Thursday, January 27, 2011

C'mon Jerry, Voters are Grown-Ups

I am getting tired of Jerry Brown saying he didn't release a budget that doesn't assume voters approve extending the current taxes, because he didn't want to appear to be threatening voters.  I have read numerous quotes similar to this passage in today's Sacramento Bee.
Brown said the proposed reductions are only half as bad as will be required if voters do not extend tax increases. He invited Republican lawmakers resistant to such a measure to describe an "all-cuts" alternative, asking, "Is it really fair and honest to keep that secret?"

Brown, fearful of being seen as threatening to voters, won't release such a document himself.

"It's so horrible that we don't like to release it," he said.
Rather than an "all cuts" budget, I would call it a "current law" budget.  Current law is that the tax increases expire, and I think it is dishonest not to propose a budget under those circumstances.  I have a hard time calling his budget more honest than his predecessors (as some seem to be) when it is also based on a highly uncertain revenue assumption.

Would Brown's "current law" or "all cuts" budget really reflect what he would really do if the revenues don't materialize?  Or will it be crafted in such a way to create dramatic headline cuts in the most politically popular programs that will scare voters into supporting the tax increases.  If it is honestly reflects what he believes are the best choices and is prepared to do in the absence of revenues, then it isn't threatening anyone even if some people find it scary.   And why is he saying that it is Republicans burden to propose an "all cuts" budget.  If the tax increases are voted down, it will still be Democrats creating the budget by majority vote.  The relevant alternative for voters to consider is what Democrats would cut or protect in that instance.  If Democrats put together an honest "all cuts" budget, then I think Republicans should not stand in the way of putting tax increases to voters.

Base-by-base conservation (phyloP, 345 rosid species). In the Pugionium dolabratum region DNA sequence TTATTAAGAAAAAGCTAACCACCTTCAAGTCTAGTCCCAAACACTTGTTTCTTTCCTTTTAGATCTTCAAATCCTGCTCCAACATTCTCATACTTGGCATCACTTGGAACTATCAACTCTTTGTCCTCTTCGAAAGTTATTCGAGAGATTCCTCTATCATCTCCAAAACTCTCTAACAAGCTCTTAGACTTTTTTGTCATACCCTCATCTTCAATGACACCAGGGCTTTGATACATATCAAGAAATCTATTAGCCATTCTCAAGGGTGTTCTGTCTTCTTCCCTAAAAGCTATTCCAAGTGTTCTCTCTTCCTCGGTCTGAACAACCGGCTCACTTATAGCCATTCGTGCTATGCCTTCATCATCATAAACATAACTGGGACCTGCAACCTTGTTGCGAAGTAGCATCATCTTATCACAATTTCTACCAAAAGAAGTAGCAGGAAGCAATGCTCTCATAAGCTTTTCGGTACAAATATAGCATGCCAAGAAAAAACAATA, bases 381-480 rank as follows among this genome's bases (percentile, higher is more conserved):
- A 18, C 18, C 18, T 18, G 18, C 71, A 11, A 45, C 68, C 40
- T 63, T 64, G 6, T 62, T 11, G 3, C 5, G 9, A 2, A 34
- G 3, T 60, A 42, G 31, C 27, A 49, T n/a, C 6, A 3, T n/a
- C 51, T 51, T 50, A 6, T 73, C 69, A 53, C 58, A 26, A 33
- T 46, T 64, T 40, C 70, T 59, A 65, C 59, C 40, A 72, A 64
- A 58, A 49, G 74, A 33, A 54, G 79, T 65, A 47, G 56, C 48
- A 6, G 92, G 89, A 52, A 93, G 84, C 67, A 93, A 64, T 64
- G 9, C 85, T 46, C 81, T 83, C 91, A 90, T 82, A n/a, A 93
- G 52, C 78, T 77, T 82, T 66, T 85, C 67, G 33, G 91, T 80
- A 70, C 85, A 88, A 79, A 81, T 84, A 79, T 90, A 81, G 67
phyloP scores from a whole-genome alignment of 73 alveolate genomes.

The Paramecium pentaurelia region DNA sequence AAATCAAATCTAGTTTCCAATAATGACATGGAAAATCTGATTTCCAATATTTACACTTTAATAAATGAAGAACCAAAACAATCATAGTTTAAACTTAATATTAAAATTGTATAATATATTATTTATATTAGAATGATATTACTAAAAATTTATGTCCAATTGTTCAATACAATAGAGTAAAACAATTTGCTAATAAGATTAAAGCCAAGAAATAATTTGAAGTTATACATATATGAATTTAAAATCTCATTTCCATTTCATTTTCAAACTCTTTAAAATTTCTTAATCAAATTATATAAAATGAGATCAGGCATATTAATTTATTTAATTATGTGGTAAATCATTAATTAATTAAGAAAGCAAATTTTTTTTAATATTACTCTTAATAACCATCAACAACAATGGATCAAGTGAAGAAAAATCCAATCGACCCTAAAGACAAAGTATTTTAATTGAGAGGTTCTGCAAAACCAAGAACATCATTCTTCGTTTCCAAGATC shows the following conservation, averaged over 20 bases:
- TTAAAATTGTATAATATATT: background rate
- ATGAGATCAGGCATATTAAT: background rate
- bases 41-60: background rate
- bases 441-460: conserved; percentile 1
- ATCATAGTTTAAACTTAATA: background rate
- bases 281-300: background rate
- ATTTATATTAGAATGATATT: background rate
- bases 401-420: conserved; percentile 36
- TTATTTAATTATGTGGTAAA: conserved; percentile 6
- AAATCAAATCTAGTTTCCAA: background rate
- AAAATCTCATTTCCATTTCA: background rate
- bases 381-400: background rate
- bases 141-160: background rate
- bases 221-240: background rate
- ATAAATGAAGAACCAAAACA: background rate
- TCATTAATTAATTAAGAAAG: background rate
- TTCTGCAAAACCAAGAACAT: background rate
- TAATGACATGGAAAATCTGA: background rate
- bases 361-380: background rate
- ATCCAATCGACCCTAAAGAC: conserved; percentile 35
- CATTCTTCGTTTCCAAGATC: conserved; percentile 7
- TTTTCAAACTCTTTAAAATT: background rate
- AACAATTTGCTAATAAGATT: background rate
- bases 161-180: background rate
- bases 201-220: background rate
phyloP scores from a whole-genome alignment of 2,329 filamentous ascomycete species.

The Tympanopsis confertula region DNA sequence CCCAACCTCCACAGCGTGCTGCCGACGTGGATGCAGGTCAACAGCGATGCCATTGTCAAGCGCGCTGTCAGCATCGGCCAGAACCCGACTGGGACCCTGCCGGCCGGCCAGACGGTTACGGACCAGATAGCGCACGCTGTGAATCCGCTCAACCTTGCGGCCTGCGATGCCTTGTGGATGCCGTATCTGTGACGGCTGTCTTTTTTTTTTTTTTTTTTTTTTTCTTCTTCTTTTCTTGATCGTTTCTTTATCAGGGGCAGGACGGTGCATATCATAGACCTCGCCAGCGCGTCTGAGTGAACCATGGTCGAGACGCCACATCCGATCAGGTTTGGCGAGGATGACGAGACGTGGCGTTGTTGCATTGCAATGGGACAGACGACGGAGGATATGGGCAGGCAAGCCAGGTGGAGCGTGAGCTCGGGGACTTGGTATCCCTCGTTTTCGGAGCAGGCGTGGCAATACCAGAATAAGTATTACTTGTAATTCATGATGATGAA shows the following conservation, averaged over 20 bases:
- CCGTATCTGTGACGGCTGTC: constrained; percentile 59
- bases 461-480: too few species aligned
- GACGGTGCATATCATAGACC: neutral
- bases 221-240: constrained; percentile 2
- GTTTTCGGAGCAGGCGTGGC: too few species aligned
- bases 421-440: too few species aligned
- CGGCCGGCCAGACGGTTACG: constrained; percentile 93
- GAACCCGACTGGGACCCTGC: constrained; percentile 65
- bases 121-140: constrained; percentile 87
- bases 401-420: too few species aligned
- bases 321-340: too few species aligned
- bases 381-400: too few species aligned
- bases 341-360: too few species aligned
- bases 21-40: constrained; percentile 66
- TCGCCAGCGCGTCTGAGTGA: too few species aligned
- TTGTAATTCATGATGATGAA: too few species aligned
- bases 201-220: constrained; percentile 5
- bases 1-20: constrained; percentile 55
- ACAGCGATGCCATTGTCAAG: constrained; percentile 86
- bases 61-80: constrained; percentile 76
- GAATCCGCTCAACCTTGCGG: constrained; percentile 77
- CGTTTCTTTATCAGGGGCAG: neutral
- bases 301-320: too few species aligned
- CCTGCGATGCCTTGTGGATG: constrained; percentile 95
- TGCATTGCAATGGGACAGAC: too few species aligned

I would also like to see a smaller, alternative set of tax increases put before voters as a substitute for extending the current package.  I  don't particularly like the tax package that is expiring as it is regressive and further pushes up California's high marginal rates on a low tax base.  As an example, I would prefer to see us expanding the sales tax base (reducing the number of items exempted from sales tax, especially amusements like golf and movie tickets), and applying an oil severance tax.  All these exemptions have powerful lobbies, and are tough to get through the legislature, but I bet the public might support them if framed as an alternative to the current higher sales and income tax rates on everyone.


  1. I agree that the Governor (and all other politicians, for that matter) should treat us as grown-ups and tell it to us straight. I disagree with your quibble about the characterization of the budget proposals, however. A budget that doesn't count on the tax extension would be an "all cuts" budget. That is accurate, because that would be the only way to balance it. "Current law budget" is not accurate, on the other hand. The enacted budget is part of the law, so any cuts would involve changes to the law as currently enacted. So it wouldn't be "current law." I can see that you are trying to make the prospect of draconian cuts more palatable, for some reason, but I don't think its' a more accurate way to present it to the voters.


  2. Mike, I conceed your point.

    My "current law" focused just on taxes, not on spending levels which also reflect "current law." So "all cuts" is probably more descriptive.

    I would like to see the Governor's "all cuts" budget, and if the Republicans think it is threatening voters to get them to vote for tax increases, then I would like to their version of a better "all cuts" budget.

    As I mentioned, I would like the chance to vote on a different set of taxes than extending the current structure for 5 years. I suppose people who really want high taxes could vote for both extending the current taxes and an alternative package of new taxes.